This week the International Monitoring Commission reported. It had been asked by the governments of the UK and the Republic of Ireland to report on the status of the IRA’s ruling body – the ‘Army Council’. The report gave such a beneficent version of the situation it seems likely that the former ‘godfathers of terrorism’ are so busily employed in ‘good works’ that they really haven’t had time to do anything much at all.
This was predictable enough. Equally predictable was the appearance by key figures, such as NI Secretary of State Shaun Woodward, engaging in another round of superlatives about just what a crucial thing this was. Even Gordon Brown was wheeled out to attempt to increase the political pressure and to give momentum to the idea that policing and justice should be devolved as soon as possible. Their efforts have met limited success to date. Attempting to make a political event out of the non event of the Army Council, defeated the Northern Ireland Office hyperbole section. The Peace Process has worn them out.
First Minister Peter Robinson leapt forward and somewhat inexplicably focused on the continued existence – however inoperative – of the Army Council, as a reason to still hold back on the devolution of policing and justice. Bizarrely, the DUP maintain that the word of the IMC was not enough. They need reassurance from the leadership of the Republican movement.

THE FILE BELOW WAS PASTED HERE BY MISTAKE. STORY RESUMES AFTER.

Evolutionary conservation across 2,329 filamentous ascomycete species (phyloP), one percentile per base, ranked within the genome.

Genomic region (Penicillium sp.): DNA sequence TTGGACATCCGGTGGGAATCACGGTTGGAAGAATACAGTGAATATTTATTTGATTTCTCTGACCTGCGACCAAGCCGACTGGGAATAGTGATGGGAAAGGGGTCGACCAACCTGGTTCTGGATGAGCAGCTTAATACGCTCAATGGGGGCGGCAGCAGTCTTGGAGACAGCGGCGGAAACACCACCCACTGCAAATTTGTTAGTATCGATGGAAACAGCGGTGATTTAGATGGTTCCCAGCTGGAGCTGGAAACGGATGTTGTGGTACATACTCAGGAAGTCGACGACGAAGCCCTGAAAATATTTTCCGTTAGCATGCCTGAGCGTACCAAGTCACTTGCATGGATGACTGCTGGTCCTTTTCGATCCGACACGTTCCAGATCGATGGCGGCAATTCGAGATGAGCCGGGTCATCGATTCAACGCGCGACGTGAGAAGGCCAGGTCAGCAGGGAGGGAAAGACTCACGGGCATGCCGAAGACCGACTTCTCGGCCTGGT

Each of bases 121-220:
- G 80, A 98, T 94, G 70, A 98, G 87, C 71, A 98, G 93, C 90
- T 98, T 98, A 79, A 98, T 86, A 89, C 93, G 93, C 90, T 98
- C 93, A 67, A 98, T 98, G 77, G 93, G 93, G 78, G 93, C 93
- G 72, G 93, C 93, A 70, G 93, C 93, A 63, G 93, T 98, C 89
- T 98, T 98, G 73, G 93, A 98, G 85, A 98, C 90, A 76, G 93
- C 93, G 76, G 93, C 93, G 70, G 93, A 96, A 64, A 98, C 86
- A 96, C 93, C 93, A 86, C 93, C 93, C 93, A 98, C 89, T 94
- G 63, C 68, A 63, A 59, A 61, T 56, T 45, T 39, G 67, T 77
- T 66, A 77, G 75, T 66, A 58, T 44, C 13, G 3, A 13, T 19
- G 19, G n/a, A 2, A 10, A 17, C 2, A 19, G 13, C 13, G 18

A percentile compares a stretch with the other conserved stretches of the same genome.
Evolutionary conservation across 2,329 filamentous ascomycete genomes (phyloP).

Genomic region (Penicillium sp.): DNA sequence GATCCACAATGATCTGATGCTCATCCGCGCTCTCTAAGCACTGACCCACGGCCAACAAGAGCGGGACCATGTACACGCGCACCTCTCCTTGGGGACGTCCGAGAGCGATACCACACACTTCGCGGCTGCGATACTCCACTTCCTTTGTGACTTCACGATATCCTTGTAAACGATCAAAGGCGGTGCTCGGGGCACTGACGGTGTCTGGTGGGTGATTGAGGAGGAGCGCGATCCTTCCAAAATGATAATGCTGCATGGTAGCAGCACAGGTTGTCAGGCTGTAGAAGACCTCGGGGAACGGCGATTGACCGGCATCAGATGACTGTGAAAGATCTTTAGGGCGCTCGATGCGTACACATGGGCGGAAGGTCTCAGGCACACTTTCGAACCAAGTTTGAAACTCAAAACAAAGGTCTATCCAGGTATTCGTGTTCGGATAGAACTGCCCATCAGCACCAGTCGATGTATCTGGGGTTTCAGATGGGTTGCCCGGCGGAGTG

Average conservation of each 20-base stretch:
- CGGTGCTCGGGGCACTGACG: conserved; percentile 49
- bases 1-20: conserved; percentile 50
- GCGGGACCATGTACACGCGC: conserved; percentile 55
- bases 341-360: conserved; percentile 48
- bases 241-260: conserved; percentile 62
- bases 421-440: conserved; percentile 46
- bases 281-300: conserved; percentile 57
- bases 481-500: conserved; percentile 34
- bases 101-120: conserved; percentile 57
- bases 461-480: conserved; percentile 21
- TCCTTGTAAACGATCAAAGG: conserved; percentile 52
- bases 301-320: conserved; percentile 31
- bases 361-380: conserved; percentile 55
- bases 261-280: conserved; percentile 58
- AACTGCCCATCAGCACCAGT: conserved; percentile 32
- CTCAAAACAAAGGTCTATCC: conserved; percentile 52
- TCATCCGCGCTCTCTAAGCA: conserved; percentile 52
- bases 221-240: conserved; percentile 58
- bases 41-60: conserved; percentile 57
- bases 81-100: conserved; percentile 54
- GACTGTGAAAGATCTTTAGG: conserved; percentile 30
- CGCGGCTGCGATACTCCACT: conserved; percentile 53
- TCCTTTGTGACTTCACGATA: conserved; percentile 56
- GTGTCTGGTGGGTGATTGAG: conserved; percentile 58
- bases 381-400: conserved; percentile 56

A cynic might suggest such an approach has more to do with political choreography than genuine opposition. There is a case to be made that as the Executive cannot successfully operate the powers it already has, devolving such a controversial area is premature. There is also an agreement that the public – despite apparent NIO opinion polling – is wary of giving these powers to local politicians. The DUP have not made these arguments but merely argued about the existence of the Army Council.